Iron ore futures soar again on Chinese steel mill closures
25 November 2016
China's pledge to shut down inefficient steel mills and address chronic pollution has triggered a rally in iron ore futures as traders bet a more profitable steel sector will underpin strong demand for raw materials.
Iron ore futures rose more than 6 per cent on Thursday morning as traders piled in for a third straight day pushing up prices to near three-year highs. It has been a rollercoaster month with the futures price for the January 2017 iron ore contract surging by more than 20 per cent on China's Dalian Commodity Exchange in the first two weeks of November before plunging last week. The fall came after regulators raised transaction fees and margin requirements in a bid to curb rampant speculation.
Since Tuesday, however, investors turned their focus to the government's latest five-year plan and its renewed commitment to cut capacity in the steel sector. They also cited a move by Tangshan city in the steel-making province of Hebei, ordering its mills to reduce production because of pollution problems. Over the past three days, the January 2017 iron ore contract is up more then 17 per cent.
"Steel mills, under pressure to reduce emissions, are increasing their demand for high-quality iron ore," said Cheng Xiaoyong?, via phone from Zhejiang where he is principal analyst at Baocheng Futures.
This demand has also been driven as mills try to reduce costs by lessening the amount of coking coal used in the process."Coking coal prices are through the roof which has boosted demand for higher-grade iron ore," said Oscar Tarneberg?, regional manager for Asia at The Steel Index.
At the same time, this trend is not new and there is some confusion as to why there has been such a strong rally in iron ore futures this week. Analysts said the moves were being driven by sentiment rather than any significant new developments."In China people pile money into real estate, equities and futures," said Mr Tarneberg. "When they move out of one, they move into another."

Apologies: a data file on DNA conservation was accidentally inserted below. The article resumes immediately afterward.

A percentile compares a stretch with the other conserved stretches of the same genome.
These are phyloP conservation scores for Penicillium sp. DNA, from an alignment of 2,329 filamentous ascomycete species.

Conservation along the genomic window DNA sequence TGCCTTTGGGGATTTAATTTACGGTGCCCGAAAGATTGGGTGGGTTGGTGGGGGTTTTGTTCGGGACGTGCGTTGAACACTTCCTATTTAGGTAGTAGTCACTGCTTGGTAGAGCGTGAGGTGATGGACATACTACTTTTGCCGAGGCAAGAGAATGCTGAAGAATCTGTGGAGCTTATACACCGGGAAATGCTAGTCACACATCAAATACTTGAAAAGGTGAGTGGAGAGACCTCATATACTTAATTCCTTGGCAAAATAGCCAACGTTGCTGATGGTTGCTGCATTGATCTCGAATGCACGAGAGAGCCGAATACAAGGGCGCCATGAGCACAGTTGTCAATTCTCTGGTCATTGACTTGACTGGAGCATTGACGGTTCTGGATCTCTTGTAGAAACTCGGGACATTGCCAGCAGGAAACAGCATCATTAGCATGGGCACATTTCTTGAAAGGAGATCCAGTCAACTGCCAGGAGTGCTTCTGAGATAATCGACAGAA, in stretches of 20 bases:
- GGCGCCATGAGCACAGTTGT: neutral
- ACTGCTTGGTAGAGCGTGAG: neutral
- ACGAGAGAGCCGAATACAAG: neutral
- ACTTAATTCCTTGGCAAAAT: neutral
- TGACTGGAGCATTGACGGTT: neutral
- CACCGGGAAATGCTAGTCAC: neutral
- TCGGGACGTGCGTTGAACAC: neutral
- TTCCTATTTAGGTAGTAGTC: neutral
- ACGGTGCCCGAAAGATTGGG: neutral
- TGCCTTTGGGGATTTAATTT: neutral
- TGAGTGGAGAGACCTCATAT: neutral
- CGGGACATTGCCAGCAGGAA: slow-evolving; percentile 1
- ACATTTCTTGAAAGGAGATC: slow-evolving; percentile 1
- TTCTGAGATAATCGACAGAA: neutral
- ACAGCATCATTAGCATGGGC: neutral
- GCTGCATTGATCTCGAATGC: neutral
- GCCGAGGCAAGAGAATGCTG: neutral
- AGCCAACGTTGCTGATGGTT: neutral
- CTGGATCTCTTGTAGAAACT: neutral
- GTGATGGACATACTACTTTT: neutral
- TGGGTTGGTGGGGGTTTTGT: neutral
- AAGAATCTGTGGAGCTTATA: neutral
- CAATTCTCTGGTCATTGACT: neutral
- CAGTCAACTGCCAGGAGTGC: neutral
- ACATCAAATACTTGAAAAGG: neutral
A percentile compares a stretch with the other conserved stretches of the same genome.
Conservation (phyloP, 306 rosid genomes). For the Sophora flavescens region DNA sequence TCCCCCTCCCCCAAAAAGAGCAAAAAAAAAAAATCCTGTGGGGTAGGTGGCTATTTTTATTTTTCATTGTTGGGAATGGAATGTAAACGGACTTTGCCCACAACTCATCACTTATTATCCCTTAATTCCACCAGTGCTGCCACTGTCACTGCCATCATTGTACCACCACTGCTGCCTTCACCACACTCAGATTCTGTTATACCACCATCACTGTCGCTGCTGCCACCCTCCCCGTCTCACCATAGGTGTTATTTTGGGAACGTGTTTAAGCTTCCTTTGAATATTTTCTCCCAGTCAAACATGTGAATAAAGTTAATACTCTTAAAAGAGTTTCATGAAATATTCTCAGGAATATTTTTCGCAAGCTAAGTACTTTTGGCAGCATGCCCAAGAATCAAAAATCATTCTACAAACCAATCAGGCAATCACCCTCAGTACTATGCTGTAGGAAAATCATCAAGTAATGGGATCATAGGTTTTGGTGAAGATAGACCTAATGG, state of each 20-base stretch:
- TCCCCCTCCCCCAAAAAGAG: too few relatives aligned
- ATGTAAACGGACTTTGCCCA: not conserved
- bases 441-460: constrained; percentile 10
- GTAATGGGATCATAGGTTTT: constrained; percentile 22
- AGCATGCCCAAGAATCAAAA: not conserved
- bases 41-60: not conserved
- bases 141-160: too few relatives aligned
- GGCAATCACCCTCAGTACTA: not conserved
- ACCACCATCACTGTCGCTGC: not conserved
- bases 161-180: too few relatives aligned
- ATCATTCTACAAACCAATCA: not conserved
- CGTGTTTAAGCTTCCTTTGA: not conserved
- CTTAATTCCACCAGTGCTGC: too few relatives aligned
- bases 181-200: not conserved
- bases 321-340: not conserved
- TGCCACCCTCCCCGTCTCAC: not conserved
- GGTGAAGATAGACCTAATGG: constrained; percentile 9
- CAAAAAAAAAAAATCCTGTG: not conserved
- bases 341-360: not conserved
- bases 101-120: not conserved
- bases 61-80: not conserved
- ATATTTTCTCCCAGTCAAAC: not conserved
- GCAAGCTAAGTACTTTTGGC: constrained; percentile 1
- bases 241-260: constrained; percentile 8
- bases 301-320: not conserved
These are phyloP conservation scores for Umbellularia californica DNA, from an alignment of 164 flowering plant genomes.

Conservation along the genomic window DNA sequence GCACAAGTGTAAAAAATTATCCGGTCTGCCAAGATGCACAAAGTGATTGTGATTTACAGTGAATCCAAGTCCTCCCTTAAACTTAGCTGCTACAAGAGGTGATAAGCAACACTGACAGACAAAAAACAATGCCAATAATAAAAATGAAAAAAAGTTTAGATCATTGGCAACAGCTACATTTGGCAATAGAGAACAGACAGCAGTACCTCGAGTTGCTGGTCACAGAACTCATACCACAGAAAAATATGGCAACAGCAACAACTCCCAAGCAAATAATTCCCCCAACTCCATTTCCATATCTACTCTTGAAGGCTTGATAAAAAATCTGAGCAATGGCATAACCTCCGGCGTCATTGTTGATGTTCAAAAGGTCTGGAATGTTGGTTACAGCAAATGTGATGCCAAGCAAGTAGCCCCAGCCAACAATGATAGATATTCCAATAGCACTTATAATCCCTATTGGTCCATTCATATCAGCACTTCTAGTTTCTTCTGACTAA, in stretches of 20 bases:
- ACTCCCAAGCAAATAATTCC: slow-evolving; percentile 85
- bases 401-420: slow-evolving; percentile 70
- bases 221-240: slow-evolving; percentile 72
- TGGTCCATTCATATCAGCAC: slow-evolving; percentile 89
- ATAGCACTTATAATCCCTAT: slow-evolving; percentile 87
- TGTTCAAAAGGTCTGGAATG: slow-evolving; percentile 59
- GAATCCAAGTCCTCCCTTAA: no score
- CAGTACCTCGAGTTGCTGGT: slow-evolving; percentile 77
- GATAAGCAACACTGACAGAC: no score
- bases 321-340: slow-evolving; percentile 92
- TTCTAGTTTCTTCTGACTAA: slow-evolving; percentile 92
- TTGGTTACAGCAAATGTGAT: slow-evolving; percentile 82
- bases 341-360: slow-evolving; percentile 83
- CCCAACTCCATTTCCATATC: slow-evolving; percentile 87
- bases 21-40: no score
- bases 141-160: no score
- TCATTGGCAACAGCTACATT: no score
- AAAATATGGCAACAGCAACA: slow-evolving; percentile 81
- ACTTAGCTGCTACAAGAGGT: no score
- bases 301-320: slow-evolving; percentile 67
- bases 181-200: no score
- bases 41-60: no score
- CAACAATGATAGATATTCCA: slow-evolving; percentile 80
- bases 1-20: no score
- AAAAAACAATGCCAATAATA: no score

The popularity of commodities futures contracts this year among retail investors has been underpinned by limited investment options in China as well as tight capital controls preventing them from moving their money overseas and low returns from bank deposits."There is a lot of speculation in the market," said Xu Xiangchun?, chief information officer of Mysteel.
He said this has focused on everything from recent approvals to build more railways and expressways to the Tangshan anti-pollution measures. However, Mr Xu said the recent infrastructure announcements were not out of the ordinary and the Tangshan measures could actually decrease demand for iron ore as the government is calling on mills to reduce steel production."I don't understand why the recent rally has been so strong," he said.
Some traders have pointed to a report out this week from Goldman Sachs, in which analysts lifted their iron ore price forecasts.Another possibility being talked about by traders is a move by fund managers into industrial metals futures to protect against the depreciation of the Chinese yuan.